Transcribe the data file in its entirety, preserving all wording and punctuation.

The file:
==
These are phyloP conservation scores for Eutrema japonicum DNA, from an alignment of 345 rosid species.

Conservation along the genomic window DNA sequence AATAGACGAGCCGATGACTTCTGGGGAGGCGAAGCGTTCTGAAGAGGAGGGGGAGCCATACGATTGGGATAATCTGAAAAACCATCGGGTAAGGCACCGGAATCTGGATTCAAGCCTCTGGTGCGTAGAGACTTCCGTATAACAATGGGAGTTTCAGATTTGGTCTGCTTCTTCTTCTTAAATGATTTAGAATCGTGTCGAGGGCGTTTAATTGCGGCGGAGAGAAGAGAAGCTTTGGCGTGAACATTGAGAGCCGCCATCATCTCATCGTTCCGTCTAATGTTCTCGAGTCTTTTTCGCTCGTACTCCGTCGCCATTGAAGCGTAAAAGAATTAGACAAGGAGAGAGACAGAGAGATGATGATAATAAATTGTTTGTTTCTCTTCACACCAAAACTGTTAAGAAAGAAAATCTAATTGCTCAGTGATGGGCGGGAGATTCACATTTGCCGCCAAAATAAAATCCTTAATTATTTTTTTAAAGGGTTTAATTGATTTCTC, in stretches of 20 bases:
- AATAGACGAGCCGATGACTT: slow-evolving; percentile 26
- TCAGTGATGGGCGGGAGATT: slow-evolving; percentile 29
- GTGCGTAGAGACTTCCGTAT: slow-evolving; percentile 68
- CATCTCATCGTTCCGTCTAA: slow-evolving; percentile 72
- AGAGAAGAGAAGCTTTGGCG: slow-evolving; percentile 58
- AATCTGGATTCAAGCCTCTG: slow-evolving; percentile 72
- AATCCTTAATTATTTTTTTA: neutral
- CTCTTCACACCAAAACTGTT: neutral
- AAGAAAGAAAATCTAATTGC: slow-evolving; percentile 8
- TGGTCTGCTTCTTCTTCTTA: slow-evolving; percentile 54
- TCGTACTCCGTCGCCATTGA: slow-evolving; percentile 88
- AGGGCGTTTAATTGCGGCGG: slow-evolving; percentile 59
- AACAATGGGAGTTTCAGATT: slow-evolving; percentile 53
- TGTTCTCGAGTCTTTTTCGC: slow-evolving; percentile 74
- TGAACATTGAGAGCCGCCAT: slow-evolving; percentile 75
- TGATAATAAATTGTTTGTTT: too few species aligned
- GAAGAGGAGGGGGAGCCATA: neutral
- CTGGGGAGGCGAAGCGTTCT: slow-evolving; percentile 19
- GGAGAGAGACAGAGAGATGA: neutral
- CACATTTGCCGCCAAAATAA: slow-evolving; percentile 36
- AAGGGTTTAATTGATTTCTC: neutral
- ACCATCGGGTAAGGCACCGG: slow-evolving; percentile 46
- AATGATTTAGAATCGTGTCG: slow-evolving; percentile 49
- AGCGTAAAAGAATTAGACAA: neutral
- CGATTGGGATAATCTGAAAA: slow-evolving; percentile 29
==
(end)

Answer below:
These are phyloP conservation scores for Eutrema japonicum DNA, from an alignment of 345 rosid species.

Conservation along the genomic window DNA sequence AATAGACGAGCCGATGACTTCTGGGGAGGCGAAGCGTTCTGAAGAGGAGGGGGAGCCATACGATTGGGATAATCTGAAAAACCATCGGGTAAGGCACCGGAATCTGGATTCAAGCCTCTGGTGCGTAGAGACTTCCGTATAACAATGGGAGTTTCAGATTTGGTCTGCTTCTTCTTCTTAAATGATTTAGAATCGTGTCGAGGGCGTTTAATTGCGGCGGAGAGAAGAGAAGCTTTGGCGTGAACATTGAGAGCCGCCATCATCTCATCGTTCCGTCTAATGTTCTCGAGTCTTTTTCGCTCGTACTCCGTCGCCATTGAAGCGTAAAAGAATTAGACAAGGAGAGAGACAGAGAGATGATGATAATAAATTGTTTGTTTCTCTTCACACCAAAACTGTTAAGAAAGAAAATCTAATTGCTCAGTGATGGGCGGGAGATTCACATTTGCCGCCAAAATAAAATCCTTAATTATTTTTTTAAAGGGTTTAATTGATTTCTC, in stretches of 20 bases:
- AATAGACGAGCCGATGACTT: slow-evolving; percentile 26
- TCAGTGATGGGCGGGAGATT: slow-evolving; percentile 29
- GTGCGTAGAGACTTCCGTAT: slow-evolving; percentile 68
- CATCTCATCGTTCCGTCTAA: slow-evolving; percentile 72
- AGAGAAGAGAAGCTTTGGCG: slow-evolving; percentile 58
- AATCTGGATTCAAGCCTCTG: slow-evolving; percentile 72
- AATCCTTAATTATTTTTTTA: neutral
- CTCTTCACACCAAAACTGTT: neutral
- AAGAAAGAAAATCTAATTGC: slow-evolving; percentile 8
- TGGTCTGCTTCTTCTTCTTA: slow-evolving; percentile 54
- TCGTACTCCGTCGCCATTGA: slow-evolving; percentile 88
- AGGGCGTTTAATTGCGGCGG: slow-evolving; percentile 59
- AACAATGGGAGTTTCAGATT: slow-evolving; percentile 53
- TGTTCTCGAGTCTTTTTCGC: slow-evolving; percentile 74
- TGAACATTGAGAGCCGCCAT: slow-evolving; percentile 75
- TGATAATAAATTGTTTGTTT: too few species aligned
- GAAGAGGAGGGGGAGCCATA: neutral
- CTGGGGAGGCGAAGCGTTCT: slow-evolving; percentile 19
- GGAGAGAGACAGAGAGATGA: neutral
- CACATTTGCCGCCAAAATAA: slow-evolving; percentile 36
- AAGGGTTTAATTGATTTCTC: neutral
- ACCATCGGGTAAGGCACCGG: slow-evolving; percentile 46
- AATGATTTAGAATCGTGTCG: slow-evolving; percentile 49
- AGCGTAAAAGAATTAGACAA: neutral
- CGATTGGGATAATCTGAAAA: slow-evolving; percentile 29